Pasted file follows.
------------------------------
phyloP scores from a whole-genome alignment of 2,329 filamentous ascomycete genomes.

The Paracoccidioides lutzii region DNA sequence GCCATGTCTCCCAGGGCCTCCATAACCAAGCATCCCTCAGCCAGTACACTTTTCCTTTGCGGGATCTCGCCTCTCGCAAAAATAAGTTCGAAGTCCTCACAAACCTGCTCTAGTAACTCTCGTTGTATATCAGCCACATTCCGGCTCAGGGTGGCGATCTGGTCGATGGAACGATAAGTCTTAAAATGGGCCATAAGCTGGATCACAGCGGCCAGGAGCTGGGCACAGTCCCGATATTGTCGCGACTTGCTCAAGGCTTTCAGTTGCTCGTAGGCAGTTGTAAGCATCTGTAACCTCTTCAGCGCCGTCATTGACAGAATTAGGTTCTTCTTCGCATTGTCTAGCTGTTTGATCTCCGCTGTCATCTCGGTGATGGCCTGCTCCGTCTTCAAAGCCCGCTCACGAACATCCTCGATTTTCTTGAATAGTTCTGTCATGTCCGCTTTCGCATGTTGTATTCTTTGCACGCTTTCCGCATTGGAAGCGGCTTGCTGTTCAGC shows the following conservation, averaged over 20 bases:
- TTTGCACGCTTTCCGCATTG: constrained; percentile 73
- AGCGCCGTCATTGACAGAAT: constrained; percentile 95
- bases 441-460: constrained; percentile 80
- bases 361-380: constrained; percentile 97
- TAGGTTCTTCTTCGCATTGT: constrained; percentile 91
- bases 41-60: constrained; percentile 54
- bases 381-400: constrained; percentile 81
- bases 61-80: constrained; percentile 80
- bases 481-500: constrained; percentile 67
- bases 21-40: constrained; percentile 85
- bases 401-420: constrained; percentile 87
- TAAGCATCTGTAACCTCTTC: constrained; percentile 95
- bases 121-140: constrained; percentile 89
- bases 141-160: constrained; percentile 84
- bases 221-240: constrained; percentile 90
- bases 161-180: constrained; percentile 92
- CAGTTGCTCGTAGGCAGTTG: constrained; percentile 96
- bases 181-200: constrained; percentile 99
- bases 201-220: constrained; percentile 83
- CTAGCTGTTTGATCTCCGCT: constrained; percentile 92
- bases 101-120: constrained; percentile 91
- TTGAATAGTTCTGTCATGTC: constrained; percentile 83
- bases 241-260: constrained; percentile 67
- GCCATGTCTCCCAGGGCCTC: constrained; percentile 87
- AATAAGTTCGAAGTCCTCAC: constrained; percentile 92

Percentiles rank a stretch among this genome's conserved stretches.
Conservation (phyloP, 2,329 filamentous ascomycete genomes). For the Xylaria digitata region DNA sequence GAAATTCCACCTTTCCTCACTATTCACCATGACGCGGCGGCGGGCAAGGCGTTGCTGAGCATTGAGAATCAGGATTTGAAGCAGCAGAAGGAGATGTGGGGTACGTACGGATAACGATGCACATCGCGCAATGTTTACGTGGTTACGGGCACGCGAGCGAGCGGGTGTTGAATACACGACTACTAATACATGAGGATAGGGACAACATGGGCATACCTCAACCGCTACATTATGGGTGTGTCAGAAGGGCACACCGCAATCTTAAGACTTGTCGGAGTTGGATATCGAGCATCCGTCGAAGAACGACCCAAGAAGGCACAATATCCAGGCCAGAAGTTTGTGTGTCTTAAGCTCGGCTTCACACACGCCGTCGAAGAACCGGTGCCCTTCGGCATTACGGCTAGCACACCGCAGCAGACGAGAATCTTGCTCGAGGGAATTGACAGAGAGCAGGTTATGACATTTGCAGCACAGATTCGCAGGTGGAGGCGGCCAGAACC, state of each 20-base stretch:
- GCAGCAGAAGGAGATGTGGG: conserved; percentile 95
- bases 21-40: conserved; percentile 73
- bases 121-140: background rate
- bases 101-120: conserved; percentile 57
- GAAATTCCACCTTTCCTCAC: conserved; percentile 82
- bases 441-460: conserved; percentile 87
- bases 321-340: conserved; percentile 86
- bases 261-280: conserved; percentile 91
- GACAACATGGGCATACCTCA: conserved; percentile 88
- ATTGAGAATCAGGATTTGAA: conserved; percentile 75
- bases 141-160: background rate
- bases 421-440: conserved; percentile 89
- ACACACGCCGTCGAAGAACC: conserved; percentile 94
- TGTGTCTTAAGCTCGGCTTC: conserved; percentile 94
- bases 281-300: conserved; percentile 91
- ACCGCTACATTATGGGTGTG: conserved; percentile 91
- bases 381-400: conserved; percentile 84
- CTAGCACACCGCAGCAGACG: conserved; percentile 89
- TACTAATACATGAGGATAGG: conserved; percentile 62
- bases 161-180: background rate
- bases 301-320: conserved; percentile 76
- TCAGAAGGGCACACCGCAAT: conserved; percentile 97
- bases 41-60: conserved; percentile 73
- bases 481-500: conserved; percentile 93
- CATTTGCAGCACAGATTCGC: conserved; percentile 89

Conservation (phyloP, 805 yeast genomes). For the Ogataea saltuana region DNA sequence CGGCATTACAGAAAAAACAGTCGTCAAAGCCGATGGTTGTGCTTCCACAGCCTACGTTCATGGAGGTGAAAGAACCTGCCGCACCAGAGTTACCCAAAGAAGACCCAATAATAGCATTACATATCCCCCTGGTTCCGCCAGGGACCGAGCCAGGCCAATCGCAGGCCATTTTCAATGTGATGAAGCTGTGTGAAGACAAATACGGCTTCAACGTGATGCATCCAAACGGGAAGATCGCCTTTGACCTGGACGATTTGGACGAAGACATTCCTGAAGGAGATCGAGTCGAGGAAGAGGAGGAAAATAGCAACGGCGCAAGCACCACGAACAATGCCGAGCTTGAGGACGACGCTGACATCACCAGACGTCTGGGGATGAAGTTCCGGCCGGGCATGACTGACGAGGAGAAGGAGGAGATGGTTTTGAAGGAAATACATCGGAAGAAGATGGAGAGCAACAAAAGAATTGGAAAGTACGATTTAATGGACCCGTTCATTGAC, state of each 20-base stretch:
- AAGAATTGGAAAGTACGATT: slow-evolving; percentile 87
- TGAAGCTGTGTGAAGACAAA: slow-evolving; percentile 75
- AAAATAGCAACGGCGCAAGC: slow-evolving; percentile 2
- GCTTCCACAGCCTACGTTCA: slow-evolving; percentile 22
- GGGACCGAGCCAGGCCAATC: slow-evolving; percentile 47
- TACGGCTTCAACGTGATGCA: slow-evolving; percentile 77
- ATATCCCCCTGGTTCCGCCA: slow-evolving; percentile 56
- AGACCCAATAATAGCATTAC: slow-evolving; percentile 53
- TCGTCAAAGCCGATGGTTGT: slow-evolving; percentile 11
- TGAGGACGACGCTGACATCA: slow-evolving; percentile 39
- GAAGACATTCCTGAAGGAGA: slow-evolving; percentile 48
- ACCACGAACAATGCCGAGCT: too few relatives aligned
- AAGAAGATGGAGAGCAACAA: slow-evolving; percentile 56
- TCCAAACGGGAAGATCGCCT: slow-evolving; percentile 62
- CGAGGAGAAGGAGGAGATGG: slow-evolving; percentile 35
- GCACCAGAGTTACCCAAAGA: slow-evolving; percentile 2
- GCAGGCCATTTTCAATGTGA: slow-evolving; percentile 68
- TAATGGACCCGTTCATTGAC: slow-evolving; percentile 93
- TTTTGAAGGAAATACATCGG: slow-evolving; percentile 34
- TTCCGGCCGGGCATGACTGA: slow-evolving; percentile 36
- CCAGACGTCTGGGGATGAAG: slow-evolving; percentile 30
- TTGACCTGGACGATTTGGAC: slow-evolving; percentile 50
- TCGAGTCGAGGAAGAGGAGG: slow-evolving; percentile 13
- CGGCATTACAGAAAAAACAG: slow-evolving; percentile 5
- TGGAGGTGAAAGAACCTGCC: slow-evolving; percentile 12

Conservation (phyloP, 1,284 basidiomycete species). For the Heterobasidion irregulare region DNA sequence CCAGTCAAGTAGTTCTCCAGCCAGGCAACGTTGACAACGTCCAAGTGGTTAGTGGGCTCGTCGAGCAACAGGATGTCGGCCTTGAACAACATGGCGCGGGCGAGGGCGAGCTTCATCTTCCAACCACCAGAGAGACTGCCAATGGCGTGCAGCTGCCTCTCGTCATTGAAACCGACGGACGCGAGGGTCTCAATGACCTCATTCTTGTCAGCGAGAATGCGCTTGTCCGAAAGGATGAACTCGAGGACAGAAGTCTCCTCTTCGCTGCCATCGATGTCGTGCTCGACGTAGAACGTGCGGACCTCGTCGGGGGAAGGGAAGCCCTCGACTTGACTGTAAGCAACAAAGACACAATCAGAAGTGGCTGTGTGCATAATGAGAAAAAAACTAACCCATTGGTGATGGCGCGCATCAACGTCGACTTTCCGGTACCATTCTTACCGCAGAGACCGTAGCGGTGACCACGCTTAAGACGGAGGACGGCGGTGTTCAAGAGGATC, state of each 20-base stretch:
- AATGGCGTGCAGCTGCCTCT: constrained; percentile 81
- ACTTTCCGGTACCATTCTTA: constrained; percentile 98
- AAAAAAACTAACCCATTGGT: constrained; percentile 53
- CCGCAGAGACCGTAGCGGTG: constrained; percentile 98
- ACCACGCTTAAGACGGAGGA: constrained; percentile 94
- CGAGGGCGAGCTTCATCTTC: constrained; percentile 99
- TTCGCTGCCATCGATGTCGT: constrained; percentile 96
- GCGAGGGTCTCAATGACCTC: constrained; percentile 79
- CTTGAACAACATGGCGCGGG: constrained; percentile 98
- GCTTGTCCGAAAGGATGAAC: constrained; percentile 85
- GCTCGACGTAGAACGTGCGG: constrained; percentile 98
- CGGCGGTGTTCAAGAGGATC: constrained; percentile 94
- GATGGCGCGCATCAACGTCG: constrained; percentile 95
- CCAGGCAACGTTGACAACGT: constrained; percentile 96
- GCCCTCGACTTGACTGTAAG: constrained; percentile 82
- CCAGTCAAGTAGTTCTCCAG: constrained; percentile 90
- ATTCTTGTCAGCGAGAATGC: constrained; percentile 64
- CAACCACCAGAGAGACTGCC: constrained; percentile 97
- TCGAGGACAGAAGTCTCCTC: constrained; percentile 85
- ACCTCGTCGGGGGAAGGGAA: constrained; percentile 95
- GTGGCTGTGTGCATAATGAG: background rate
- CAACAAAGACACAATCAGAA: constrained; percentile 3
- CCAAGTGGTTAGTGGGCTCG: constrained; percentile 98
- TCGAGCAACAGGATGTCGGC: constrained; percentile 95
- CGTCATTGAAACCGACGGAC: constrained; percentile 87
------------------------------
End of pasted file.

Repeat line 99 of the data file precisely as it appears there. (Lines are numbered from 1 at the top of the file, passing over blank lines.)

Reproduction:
- CAACCACCAGAGAGACTGCC: constrained; percentile 97